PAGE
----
Wimbledon officials Tuesday launched an emergency public relations offensive 18 hours after the latest finish in the history of what is considered a daytime sporting event.

The All England club got it is PR firm onto the case after the 10:58 pm conclusion of a first-round match won in five sets by Novak Djokovic over Olivier Rochus.

The late play scenario was made possible by the closing of the new Centre court roof and the convenient switching-on of the stadium lights.

The finish beat the previous “worst” of 10:39 pm last year at an Andy Murray match with the roof closed for rain.

Officials pleaded circumstances to explain away the Djokovic end just an hour shy of midnight.

“Normally we would expect the number one seed (Roger Federer, who also needed five sets to win) and the number three (Djokovic) to win in straight sets and subsequently plan an early supper,” said chairman Tim Phillips, citing an unofficial cut-off time of 11 pm for play under the new roof regime.

“We will always remain a daytime tournament but our main aim is to complete the official order of play on Centre Court for each day. We have a multi million pound facility that allows us to do just that whether it is raining or gets dark. Roof protocol states that ‘any match originally scheduled for Centre Court will normally be completed and, if necessary, the roof closed for reasons of light as well as rain.

“All we did last night was follow the laid-down procedure. The fact that play finished much later than normal yesterday was due to the unusually long first round matches.” Wimbledon, which managed for more than a century without lights, is known for treading carefully so as not to disturb residents of the posh suburb of Merton in SW19, which serves as home to the club.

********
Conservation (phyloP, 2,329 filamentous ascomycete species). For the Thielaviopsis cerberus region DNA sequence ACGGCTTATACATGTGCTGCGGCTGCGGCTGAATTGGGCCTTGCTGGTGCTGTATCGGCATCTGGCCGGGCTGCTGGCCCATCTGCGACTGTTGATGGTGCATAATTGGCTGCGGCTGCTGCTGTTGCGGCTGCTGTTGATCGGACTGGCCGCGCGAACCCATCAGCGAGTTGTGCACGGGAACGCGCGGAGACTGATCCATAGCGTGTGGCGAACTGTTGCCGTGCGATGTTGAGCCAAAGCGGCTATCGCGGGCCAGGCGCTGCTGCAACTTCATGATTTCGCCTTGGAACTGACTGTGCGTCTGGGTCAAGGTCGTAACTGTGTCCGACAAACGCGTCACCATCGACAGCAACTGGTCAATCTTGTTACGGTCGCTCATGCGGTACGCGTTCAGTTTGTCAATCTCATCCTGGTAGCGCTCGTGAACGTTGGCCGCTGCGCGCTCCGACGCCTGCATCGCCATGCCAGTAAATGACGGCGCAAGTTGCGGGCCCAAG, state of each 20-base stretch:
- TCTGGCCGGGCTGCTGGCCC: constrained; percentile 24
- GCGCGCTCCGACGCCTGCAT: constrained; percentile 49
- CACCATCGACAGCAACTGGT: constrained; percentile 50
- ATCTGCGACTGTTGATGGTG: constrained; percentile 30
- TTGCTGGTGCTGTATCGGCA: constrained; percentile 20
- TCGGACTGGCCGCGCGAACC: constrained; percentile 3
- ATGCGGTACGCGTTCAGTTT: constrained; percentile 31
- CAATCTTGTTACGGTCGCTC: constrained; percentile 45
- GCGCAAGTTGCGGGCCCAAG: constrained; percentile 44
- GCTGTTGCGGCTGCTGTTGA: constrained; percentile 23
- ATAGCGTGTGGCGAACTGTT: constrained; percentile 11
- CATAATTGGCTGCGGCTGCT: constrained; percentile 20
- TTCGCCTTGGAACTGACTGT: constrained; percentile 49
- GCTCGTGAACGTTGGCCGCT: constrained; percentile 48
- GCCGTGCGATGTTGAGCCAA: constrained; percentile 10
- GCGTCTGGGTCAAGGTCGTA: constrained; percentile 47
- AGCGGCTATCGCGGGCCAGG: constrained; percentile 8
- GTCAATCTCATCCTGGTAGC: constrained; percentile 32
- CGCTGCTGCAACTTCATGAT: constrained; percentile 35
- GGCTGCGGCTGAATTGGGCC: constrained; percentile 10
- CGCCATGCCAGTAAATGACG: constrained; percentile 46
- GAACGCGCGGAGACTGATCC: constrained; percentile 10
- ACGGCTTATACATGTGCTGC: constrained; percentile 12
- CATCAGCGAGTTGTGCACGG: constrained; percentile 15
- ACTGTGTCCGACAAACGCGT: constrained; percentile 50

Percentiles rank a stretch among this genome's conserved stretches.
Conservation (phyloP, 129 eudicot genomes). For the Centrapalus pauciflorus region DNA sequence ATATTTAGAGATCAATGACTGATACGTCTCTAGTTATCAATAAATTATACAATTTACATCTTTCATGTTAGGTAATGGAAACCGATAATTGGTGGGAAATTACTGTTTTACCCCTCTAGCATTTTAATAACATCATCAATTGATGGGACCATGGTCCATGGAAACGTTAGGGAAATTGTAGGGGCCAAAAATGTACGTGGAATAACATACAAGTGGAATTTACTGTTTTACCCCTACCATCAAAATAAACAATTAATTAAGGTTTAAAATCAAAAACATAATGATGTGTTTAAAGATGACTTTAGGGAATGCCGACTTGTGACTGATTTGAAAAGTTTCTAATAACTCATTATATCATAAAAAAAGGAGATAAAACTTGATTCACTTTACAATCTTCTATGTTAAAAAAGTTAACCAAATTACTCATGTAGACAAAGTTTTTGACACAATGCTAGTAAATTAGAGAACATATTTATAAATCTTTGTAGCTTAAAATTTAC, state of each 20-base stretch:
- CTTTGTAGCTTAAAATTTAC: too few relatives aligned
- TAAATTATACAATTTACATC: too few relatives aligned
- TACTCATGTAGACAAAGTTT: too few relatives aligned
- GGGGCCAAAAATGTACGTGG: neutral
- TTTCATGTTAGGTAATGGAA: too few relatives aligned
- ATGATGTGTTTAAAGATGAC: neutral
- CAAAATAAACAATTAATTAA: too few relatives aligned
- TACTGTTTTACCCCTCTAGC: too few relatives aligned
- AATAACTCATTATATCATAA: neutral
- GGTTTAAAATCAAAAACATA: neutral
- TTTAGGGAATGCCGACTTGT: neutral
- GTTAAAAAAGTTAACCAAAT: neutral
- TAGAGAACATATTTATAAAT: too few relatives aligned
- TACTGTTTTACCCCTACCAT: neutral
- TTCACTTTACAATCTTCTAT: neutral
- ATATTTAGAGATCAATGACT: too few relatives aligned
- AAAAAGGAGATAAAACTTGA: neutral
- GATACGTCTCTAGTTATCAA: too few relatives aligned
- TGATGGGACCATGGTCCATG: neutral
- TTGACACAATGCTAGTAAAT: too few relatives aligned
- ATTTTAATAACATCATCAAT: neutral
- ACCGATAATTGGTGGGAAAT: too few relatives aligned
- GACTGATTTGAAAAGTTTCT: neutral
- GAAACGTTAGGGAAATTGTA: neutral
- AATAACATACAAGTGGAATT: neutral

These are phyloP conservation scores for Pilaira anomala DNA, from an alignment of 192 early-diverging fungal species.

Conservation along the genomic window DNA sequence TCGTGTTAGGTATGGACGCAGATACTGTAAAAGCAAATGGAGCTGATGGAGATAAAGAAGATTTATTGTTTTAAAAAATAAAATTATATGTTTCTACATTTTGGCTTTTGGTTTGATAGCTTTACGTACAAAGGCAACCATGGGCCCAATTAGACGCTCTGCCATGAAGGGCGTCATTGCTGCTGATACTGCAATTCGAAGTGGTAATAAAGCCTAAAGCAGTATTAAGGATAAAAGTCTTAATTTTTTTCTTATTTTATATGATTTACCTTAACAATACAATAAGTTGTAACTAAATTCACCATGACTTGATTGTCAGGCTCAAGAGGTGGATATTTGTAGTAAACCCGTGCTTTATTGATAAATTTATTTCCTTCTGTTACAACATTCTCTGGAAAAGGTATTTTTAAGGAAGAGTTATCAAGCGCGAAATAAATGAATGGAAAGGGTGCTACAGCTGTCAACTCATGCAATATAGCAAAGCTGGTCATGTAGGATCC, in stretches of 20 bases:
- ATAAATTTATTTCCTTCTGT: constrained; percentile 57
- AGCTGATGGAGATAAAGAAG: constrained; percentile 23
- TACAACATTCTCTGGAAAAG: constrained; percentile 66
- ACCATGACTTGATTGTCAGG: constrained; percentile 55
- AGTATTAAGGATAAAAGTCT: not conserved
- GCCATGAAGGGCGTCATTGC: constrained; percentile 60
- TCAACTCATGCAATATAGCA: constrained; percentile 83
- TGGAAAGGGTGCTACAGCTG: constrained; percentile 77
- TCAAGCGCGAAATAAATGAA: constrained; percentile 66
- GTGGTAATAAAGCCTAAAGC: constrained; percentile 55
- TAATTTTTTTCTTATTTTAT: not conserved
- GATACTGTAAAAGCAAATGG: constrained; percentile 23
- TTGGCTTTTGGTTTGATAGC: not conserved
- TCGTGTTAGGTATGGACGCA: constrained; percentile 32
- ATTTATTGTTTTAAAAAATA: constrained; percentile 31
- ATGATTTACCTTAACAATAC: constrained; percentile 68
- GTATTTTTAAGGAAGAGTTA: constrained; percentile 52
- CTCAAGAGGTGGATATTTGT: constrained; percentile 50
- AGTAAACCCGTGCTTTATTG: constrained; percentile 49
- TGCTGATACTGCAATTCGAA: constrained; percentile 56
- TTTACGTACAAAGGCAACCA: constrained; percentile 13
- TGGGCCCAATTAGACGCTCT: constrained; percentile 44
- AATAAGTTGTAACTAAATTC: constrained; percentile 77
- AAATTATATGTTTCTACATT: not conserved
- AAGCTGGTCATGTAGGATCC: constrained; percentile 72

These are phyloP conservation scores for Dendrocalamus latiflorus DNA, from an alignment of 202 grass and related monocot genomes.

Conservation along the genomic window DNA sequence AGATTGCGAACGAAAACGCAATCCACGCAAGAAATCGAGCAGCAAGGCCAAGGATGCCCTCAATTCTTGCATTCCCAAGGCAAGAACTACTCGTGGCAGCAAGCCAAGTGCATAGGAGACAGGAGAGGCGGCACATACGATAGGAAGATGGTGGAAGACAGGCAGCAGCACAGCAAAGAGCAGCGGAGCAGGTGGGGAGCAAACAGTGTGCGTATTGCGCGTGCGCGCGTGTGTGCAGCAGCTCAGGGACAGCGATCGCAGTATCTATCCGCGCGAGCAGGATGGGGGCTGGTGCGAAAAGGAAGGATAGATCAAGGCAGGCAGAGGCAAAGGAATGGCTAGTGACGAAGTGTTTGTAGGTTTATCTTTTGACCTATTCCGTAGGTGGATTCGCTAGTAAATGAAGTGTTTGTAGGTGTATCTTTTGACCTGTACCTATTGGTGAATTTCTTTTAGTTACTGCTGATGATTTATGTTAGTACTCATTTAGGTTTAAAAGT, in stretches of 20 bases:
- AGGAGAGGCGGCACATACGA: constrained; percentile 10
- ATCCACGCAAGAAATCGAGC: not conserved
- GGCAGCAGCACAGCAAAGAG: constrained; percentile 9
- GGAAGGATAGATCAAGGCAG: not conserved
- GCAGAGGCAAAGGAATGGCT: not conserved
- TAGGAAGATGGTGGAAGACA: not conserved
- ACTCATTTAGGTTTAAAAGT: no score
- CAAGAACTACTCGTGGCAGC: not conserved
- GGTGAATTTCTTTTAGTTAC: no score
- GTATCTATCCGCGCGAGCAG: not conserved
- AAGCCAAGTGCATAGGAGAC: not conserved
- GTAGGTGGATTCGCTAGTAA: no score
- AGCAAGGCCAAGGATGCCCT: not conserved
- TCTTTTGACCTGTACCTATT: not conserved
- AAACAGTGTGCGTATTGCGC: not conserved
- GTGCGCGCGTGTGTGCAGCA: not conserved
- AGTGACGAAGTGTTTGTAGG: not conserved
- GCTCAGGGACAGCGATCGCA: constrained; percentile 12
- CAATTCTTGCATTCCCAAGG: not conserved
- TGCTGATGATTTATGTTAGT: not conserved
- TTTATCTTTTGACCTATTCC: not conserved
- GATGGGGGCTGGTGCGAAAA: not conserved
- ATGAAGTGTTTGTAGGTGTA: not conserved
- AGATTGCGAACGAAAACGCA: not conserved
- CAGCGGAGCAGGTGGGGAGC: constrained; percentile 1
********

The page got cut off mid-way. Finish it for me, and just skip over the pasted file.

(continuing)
Landowners are known to occasionally not be amused by the thousands of fans who throng to the tennis each day for a fortnight and the ensuing traffic and crowd control problems inevitably created.

Some residents at least manage to make the best of a captive market, charging 20 pounds (29 dollars) for parking in their property.

Phillips tried to ally fears of the stealth introduction of a separate night session on the lawns.

“We have always been very clear that we have no intention of ever staging separate night sessions. Nevertheless we continue to plan to finish complete our order of play.”

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